Italy striker Mario Balotelli broke hearts with a first-half header and strike as the inexperienced Germans – the youngest of the 16 teams at Euro 2012 – failed to cope with Cesare Prandelli’s boys.
“The most bitter thing is that this team has so much potential for so much more,” said team captain Philipp Lahm as the Germans’s 15-match winning streak in competitive games was broken. “We were not clever enough,” he added.
The knock-out ensured their trophy drought dating back to Euro ’96 would last at least another two years to the 2014 World Cup, should they qualify.
While Germany had a faint lifeline when Mesut Özil converted a 92nd-minute penalty after a handball by Federico Balzaretti, it was too little, too late.
For all their potential and the impressive attack-minded football they showed in their Euro 2012 wins over Portugal, Holland, Denmark and Greece, Löw’s team clearly had no Plan B when things went wrong.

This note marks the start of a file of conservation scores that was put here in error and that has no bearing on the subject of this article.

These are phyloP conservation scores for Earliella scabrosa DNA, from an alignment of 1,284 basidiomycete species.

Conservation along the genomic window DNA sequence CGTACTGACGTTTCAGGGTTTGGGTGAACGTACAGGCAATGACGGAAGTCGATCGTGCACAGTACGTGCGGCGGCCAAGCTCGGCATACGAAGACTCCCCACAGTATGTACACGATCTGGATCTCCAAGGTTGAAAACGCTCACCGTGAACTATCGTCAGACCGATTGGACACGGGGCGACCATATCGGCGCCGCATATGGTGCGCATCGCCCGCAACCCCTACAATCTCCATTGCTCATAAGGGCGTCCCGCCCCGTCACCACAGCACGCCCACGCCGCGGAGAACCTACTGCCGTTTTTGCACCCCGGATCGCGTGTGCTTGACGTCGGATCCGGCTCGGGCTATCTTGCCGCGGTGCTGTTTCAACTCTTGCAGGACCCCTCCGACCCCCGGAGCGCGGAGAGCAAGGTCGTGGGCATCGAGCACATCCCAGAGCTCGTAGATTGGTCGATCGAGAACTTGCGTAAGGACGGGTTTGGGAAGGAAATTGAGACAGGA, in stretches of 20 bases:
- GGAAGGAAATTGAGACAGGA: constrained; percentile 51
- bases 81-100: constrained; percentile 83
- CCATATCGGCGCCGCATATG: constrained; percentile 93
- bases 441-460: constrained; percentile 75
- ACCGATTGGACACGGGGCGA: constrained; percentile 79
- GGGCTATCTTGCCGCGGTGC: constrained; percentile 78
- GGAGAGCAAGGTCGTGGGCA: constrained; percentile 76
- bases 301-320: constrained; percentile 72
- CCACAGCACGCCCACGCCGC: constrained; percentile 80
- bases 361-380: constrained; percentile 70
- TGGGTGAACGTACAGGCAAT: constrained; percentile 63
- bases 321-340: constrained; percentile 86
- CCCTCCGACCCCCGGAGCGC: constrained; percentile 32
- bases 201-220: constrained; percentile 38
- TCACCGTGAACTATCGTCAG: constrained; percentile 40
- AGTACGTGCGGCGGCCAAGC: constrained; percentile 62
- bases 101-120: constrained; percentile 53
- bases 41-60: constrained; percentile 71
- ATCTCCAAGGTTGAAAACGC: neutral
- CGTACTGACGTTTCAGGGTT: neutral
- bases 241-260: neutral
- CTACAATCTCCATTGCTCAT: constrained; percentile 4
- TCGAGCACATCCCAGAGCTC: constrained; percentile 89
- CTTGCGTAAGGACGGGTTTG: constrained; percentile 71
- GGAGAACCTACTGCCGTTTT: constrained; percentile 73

It is a very, very bitter defeat… We made some stupid mistakes and we shouldn’t have conceded the goals like that,” said Lahm.
Having dropped three of his forwards for last Friday’s 4-2 quarter-final win over Greece, Löw again tinkered with his starting line-up, but this time it back-fired as the Italians ruled the midfield in the first half.
Arsenal-bound Lukas Podolski was hauled off at half-time, striker Mario Gomez also made way for 34-year-old veteran Miroslav Klose after the break, while Toni Kroos barely troubled the Italian defence from the right wing.
“I wanted to strengthen things in midfield, which is why I brought in Toni,” explained Löw. “The goals we conceded came from mistakes, because we weren’t present enough around the area.
“We had things under control at the start, but after falling behind we took more risks and weren’t as well organised, he said. Adding “after going 2-0 down, we had to risk everything.”
Having finished third at the last two World Cups and lost the Euro 2008 final, this is the fourth consecutive tournament the Germans have reached at least the semi-final. Löw’s contract runs until after the 2014 World Cup in Brazil.